The chickweed never did die off around here, but so many other greens are starting to pop up. It's time to mention the cookbook "Wild Foods for Every Table". Blogger seems to be having issues with photos at the moment (ggrrrrr...), but we'll load the cover later.
This cookbook amazed me as it came together! Not just typical recipes that foragers have known for years, but terrific innovative and interesting recipes that use the wild veggies in a way we aren't all used to - as a regular part of the the diet.
The recipes are incredible - for delightful soups, salads, main courses, side dishes, and desserts - as well as scrumptious dips, appetizers, and beverages. They came from experts in the field, and from people like me - who have been passionately learning about wild edibles for years.
My first recipes came from Billy Joe Tatum's Wild Foods Fieldguide and Cookbook. I adore that book, and still reach for it first for many plants. It is in sorry shape. This book isn't a fieldguide, but there are some pictures and some essays to help the novice get started. Wouldn't it be great if someday, somebody felt the same way about this cookbook as I do about Billy Joe's book?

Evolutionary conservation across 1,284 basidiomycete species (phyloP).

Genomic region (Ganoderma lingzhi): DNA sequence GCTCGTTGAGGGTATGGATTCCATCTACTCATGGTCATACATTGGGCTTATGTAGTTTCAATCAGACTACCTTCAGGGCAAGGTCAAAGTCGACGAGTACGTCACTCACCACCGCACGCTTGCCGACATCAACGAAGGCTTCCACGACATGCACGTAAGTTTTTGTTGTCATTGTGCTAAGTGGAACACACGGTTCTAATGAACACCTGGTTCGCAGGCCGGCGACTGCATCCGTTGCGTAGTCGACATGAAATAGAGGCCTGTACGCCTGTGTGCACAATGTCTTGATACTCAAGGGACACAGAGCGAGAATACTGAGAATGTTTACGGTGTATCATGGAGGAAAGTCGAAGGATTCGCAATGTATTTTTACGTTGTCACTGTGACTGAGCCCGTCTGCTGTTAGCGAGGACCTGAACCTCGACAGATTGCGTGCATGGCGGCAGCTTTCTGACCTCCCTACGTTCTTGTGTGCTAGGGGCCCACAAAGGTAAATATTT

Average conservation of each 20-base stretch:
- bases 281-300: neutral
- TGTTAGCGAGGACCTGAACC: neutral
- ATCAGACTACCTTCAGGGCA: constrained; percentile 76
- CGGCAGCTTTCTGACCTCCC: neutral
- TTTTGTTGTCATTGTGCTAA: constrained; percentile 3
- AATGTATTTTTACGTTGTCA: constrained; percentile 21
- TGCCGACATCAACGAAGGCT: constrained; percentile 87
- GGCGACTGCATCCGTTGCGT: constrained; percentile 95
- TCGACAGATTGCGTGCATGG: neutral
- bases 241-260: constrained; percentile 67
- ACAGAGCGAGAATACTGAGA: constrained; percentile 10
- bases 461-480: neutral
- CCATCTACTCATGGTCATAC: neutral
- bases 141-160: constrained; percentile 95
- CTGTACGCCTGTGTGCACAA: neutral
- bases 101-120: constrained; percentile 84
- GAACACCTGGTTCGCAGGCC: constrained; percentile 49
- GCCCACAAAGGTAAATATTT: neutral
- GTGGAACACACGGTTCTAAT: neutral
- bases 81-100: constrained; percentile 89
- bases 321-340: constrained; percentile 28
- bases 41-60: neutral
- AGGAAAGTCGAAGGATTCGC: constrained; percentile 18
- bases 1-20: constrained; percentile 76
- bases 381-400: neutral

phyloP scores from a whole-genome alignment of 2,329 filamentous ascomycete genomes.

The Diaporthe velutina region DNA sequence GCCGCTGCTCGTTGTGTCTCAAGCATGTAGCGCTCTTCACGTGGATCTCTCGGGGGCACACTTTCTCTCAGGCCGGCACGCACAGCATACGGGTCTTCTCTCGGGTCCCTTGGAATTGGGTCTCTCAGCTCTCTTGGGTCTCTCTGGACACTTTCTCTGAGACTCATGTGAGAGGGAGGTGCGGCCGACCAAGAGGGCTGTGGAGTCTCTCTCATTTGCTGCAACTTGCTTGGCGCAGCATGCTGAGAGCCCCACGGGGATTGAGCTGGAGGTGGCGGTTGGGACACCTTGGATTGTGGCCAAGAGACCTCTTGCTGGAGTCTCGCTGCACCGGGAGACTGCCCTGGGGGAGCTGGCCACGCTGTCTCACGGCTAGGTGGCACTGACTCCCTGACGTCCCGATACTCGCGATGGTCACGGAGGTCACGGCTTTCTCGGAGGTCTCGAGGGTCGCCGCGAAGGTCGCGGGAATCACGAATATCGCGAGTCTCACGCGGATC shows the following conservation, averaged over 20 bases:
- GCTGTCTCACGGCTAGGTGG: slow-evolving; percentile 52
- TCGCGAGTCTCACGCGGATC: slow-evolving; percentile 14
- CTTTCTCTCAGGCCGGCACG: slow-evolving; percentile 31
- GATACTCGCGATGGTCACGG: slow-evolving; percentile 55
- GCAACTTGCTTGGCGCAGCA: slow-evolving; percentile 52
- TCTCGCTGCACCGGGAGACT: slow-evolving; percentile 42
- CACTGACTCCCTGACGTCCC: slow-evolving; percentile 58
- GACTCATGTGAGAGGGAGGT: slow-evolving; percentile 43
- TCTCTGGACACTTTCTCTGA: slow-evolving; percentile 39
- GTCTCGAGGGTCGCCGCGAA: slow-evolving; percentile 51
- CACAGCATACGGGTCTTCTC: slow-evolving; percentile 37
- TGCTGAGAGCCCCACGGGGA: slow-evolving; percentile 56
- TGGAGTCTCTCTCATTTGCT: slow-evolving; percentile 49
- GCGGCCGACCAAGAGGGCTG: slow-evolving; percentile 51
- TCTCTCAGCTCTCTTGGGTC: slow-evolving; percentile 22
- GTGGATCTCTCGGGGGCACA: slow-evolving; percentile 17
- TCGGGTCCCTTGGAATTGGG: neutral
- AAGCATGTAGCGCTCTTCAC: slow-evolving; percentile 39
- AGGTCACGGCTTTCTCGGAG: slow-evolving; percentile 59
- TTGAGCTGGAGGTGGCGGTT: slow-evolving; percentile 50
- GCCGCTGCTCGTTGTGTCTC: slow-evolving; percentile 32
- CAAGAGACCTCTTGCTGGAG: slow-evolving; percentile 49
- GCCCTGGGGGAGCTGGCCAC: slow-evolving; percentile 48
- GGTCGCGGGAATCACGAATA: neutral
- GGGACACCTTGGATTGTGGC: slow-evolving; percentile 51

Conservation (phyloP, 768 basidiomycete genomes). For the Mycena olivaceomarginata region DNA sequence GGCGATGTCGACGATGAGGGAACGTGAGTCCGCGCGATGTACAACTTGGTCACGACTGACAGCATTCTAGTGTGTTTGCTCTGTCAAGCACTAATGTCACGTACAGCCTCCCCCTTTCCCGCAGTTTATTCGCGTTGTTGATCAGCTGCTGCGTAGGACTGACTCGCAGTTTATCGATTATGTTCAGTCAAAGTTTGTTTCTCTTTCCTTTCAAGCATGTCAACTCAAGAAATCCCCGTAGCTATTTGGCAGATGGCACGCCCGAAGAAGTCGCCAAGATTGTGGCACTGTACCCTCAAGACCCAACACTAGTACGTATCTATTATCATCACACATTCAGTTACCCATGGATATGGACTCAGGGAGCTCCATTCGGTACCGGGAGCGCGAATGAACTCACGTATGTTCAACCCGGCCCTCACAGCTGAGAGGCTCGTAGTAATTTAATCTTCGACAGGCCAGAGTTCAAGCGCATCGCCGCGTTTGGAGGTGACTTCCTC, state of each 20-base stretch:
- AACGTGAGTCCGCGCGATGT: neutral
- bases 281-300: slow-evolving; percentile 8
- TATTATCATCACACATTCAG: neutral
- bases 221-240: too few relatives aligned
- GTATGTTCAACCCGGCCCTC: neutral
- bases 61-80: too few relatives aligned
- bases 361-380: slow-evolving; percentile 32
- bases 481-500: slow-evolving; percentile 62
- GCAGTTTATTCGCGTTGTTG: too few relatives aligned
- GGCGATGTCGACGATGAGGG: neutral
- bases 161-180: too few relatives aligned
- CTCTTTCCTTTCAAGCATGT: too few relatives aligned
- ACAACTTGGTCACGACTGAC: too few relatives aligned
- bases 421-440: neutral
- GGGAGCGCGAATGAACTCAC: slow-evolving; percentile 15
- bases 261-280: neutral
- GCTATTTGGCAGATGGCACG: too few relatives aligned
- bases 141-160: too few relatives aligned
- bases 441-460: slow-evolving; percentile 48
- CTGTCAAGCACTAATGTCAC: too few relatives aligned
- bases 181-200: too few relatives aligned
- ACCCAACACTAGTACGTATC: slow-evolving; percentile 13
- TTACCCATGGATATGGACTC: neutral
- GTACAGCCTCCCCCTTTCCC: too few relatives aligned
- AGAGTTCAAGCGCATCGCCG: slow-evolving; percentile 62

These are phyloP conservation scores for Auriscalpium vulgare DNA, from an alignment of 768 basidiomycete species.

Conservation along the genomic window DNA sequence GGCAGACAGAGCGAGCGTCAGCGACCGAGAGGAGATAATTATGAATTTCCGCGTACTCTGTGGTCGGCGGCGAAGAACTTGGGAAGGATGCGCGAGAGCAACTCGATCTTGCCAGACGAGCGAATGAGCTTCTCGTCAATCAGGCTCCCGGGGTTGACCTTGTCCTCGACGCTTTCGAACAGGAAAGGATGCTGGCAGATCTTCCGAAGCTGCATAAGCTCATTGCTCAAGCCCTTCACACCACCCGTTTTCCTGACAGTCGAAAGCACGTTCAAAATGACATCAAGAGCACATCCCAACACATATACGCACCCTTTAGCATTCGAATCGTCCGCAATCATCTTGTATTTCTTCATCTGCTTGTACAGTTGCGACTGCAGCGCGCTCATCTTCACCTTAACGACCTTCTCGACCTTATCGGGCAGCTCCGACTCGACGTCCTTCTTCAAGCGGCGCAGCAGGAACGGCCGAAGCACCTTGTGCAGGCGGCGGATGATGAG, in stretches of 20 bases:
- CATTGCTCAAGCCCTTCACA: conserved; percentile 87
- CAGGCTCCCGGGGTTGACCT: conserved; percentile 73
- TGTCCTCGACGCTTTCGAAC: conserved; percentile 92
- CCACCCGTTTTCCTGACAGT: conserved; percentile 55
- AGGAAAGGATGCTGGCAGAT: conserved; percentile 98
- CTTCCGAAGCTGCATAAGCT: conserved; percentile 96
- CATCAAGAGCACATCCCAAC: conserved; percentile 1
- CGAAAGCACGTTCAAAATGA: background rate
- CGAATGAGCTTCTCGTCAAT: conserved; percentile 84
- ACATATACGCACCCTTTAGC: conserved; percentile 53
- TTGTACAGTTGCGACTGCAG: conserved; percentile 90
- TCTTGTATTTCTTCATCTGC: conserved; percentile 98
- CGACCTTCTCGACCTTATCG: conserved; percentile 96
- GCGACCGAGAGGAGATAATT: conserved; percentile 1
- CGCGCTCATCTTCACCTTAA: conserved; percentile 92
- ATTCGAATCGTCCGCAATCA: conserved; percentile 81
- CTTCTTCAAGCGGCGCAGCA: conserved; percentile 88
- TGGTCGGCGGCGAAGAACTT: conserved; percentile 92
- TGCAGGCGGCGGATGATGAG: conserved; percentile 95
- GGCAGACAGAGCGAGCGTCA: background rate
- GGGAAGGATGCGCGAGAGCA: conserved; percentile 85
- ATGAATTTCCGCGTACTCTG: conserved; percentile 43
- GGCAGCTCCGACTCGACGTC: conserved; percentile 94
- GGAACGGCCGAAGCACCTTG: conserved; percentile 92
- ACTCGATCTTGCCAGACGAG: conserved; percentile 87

Some other great wild foods books:
Edible Wild Plants - Peterson Field Guides - Lee Allen Peterson
Medicinal Plants Field Guide - Peterson Field Guides Steven Foster/James Duke
Using Wild and Wayside Plants - Nelson Coon
Weeds of the Northern U.S. and Canada - Royer and Dickinson
Field Guide to Edible Wild Plants - Badford Angier
Edible Wild Plants, A North American Field Guide - Elias & Dykeman
The Forager's Harvest - Samuel Thayer
Books by Steve Brill
Books by Peter Gail
I could go on and on - but beginning with a good field guide is important. Most larger bookstores have section devoted to Field Guides and/or Nature. Look for titles that involve the words Edible Wild Plants, Wild Food, Weeds, and Foraging.
If, every year, you could add one wild green to your diet and feel comfortable with it - how to find it, prepare it, and store it - think how much more diverse your diet would be, and how much more self-reliant! Most people only eat a few vegetables to begin with (tsk, tsk) so learning 6 or 8 wild veggies and a similar number of wild fruits and nuts can take you a giant step towards being able to find your own food.
Some people know a lot about wild grains and mushrooms too. Add a rabbit or pheasant from time to time, and a couple chickens and goats. Suddenly, the grocery store is taking a lot less money out of your pocket each week.